If you’re the owner or manager of a South Carolina business, you are almost certainly aware of the financial exposure involved when an employee files a workers’ compensation claims for injuries suffered on the job.
On-the-job injury can obviously cause lost production time and great concern over the health and well-being of your employee. But, your exposure to legal claims may extend beyond a simple a workers’ compensation claim. It behooves wise business managers to carefully evaluate potential hidden pitfalls for additional financial and legal exposure to their businesses.
As an attorney defending manufacturers and other businesses, I have had clients come to me in great frustration when they have been sued, not by their injured employee, but by their machinery or tool supplier – a third party they had never even considered as a threat to their business.
I recently represented a South Carolina manufacturer whose temporary employee had been injured while operating machinery supplied by another vendor. As might be expected, the employee filed for and received workers’ compensation, so the employer was prepared to consider the matter closed.
However, as is often the case, the injured employee went a step further than claiming workers’ compensation; he sued the machine supplier, claiming that the machine was defective and unreasonably dangerous, and that the machine supplier’s negligence caused his injury.
In response, the machine supplier drew the employer business back into the lawsuit by claiming they were liable to the machine supplier for the injury because, they claimed, the employer modified the machine and did not follow the machine supplier guidelines for use.
Fortunately, our firm, Murphy & Grantland, P.A., was able to defeat the attempt to put the employer on the hook for the employee’s injury. We successfully filed a motion to dismiss the suit, arguing that once workers’ compensation claims had been satisfied, the business was immune from liability, due to the exclusivity provision in the South Carolina Workers’ Compensation Act, and the fact that the employer had no contractual agreement to indemnify the machine supplier.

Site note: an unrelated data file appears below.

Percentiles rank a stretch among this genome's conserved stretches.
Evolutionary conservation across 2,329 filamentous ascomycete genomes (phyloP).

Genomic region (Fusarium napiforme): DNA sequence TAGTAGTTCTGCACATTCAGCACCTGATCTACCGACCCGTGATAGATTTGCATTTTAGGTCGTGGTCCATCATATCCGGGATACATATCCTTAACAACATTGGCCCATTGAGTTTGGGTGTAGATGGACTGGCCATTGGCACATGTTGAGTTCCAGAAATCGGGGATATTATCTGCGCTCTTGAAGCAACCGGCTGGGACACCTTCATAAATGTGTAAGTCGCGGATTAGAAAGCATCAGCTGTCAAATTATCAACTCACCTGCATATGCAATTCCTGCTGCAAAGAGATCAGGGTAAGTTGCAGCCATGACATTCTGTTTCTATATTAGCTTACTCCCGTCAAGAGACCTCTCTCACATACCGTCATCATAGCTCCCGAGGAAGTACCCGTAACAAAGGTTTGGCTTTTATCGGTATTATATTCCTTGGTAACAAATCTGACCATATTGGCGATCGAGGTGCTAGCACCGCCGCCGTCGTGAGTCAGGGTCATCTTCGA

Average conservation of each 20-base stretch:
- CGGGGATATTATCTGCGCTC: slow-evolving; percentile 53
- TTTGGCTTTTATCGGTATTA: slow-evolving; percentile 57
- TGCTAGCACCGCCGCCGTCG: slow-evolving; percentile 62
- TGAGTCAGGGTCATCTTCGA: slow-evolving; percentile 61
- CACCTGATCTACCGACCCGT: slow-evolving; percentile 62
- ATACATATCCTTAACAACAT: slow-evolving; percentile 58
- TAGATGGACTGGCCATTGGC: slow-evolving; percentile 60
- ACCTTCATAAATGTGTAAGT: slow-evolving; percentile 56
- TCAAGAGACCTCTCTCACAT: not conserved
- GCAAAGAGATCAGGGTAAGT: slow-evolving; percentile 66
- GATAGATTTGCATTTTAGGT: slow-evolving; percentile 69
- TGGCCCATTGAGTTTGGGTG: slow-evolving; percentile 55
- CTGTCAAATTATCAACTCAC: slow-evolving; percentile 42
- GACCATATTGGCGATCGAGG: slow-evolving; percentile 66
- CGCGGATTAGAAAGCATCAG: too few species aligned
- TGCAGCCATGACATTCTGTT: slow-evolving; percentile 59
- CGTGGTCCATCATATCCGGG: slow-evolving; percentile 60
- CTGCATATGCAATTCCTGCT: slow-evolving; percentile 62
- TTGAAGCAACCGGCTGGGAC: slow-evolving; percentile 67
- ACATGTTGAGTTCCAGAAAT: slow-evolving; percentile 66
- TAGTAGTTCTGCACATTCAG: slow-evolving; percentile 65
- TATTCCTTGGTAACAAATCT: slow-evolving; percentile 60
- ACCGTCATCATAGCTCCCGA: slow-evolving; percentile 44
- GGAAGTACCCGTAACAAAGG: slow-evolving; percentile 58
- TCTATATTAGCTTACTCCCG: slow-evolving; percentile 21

Our client’s story ends well, but not all do. The client discovered that faithfully maintaining workers’ compensation coverage for their employees had the added benefit of providing an umbrella of legal protection for this type of claim.
This case, however, illustrates how essential it is that manufacturing business owners in South Carolina fully understand that third parties, such as manufacturers of your equipment, vendors and/or other sub-contractors to your business, may also draw you into lawsuits involving your employees and customers. It’s important to take time to consider the breadth and depth of your potential exposure so that you can wisely protect yourself.
Here are some tips for protecting your business from over-exposure to potential third-party legal claims involving employee injuries:
- Conduct regular independent safety audits, maintain records of those audits and the steps taken to rectify any issues which the audit may have identified.
- Regularly maintain machinery and equipment to ensure that it is in safe, working condition, and keep very detailed records of those maintenance efforts.
- Conduct thorough workplace safety training sessions with employees and document those training sessions.
- Do not allow unqualified employees to “repair” or otherwise alter the operation of any equipment.
- Take unsafe or damaged equipment or machinery out of service until it is completely repaired by qualified personnel.
- Thoroughly review all contracts with your machinery and tool suppliers to identify areas of potential legal exposure.
- Thoroughly review all temporary labor contracts to ensure your business is not exposed to excessive legal claims.
- Make sure that all of your workers – both permanent and temporary – are adequately protected by workers’ compensation.
The steps you take today to limit your business from legal exposure will serve to not only protect your employees and their jobs, but also that which should be of equally great importance to both you and your employees – that is, your company’s “bottom-line.”
About the Author:
Ray Moore is a shareholder with Murphy Grantland, P.A., a law firm headquartered in Columbia and dedicated to the defense of South Carolina businesses. Ray focuses his practice on products liability and professional liability defense, and has represented insurers and businesses in both state and federal courts.
This article is not intended to be the offering or provision of legal advice. Seek legal advice from a licensed attorney for your specific business legal needs.